Species: The Pines (Lodgepole pine – Pinus contorta, Western white pine – Pinus monticola)
The pines are widely distributed throughout Canada. In British Columbia, there are five western species, two of which, Lodgepole pine (Pinus contorta) and Western white pine (Pinus monticola), are commercially important. Lodegepole pine is found over most of British Columbia, in the southern part of the Yukon and on the eastern slope and foothills of the Rocky Mountains in Alberta. Western white pine grows in the southern coastal area of British Columbia, including Vancouver Island, and in the wet belts of the Southern Interior.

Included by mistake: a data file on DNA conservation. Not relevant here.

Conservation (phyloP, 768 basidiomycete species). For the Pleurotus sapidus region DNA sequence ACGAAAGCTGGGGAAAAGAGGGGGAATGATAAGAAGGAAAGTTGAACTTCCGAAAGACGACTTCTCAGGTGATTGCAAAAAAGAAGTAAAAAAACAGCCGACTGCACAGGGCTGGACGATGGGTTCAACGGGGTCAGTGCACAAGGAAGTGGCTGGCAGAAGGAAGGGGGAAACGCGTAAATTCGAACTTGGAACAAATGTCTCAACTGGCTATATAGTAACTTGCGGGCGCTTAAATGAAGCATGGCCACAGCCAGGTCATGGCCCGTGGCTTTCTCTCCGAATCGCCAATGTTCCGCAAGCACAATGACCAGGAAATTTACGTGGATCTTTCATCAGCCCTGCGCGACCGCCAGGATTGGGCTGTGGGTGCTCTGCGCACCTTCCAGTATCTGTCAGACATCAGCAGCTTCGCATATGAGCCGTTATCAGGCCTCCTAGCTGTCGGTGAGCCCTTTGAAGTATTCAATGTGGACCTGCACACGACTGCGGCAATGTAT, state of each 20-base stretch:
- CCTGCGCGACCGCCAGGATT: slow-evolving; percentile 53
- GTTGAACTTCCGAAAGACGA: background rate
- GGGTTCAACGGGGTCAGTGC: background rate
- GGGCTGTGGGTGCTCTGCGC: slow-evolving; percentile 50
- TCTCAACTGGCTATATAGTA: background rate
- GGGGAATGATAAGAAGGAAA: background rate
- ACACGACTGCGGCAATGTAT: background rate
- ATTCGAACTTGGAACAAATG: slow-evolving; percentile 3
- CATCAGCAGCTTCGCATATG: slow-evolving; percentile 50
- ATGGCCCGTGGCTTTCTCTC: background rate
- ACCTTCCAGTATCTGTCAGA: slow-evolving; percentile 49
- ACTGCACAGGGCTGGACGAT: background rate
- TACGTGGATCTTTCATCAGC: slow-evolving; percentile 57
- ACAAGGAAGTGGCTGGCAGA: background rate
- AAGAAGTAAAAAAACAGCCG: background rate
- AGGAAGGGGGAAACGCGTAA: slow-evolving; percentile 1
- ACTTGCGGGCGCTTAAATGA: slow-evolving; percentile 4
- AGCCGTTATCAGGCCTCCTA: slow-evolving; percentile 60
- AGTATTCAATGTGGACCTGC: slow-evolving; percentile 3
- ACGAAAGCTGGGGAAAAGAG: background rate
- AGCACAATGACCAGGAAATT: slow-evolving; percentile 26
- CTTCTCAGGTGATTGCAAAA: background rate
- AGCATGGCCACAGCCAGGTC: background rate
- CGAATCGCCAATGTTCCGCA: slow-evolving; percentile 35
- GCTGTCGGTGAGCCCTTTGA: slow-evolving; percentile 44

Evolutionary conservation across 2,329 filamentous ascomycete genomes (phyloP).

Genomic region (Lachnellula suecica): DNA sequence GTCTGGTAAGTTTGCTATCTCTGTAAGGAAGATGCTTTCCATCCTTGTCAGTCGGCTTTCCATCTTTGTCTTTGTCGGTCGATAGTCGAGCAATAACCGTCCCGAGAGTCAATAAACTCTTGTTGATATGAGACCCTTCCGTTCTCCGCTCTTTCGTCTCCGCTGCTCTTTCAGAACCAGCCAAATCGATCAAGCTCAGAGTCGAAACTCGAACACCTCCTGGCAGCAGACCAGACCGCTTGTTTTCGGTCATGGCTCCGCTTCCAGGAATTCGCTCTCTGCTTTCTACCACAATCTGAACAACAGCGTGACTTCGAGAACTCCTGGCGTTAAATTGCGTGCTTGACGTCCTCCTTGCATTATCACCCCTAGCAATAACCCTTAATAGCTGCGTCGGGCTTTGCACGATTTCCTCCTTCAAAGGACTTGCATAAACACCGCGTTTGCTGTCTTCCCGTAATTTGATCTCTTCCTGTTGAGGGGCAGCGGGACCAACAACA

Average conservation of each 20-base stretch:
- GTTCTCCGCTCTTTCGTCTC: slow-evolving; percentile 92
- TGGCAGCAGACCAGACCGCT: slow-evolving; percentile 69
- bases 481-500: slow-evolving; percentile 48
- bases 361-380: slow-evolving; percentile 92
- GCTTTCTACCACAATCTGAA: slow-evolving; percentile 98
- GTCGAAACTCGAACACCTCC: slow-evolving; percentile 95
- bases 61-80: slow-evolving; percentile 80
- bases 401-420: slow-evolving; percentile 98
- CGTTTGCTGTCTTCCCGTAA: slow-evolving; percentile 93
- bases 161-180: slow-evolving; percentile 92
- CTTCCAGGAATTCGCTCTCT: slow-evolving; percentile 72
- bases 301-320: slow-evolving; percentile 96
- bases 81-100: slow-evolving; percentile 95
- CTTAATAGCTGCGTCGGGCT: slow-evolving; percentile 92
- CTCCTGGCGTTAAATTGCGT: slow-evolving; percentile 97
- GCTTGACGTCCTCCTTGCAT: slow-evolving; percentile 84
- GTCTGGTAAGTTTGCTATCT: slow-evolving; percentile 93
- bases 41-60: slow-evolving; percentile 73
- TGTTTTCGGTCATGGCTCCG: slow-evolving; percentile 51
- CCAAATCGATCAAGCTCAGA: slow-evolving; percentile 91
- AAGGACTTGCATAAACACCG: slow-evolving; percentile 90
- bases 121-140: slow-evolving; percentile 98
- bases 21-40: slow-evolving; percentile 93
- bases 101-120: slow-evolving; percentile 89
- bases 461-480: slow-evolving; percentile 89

The wood is light in color, ranging from cream to yellow to pale reddish-brown. It is straight-grained, non-porous with a fine and uniform texture.
These species have similar properties. They are light in weight and of moderate-to-medium strength and hardness. The wood should be treated and used in situations favourable to decay.
In general, the wood dries rapidly with small dimensional movement and little tendency to check. It is relatively easy to work, with good machining qualities. It turns, planes and shapes well and can be sanded to a smooth finish. The wood glues easily, has moderate nail and screw-holding ability and takes a good finish.
Widely available in all domestic and export markets.
Interior panelling, shelving, cutstock, furniture components, millwork, window components, veneer, structural lumber, trusses.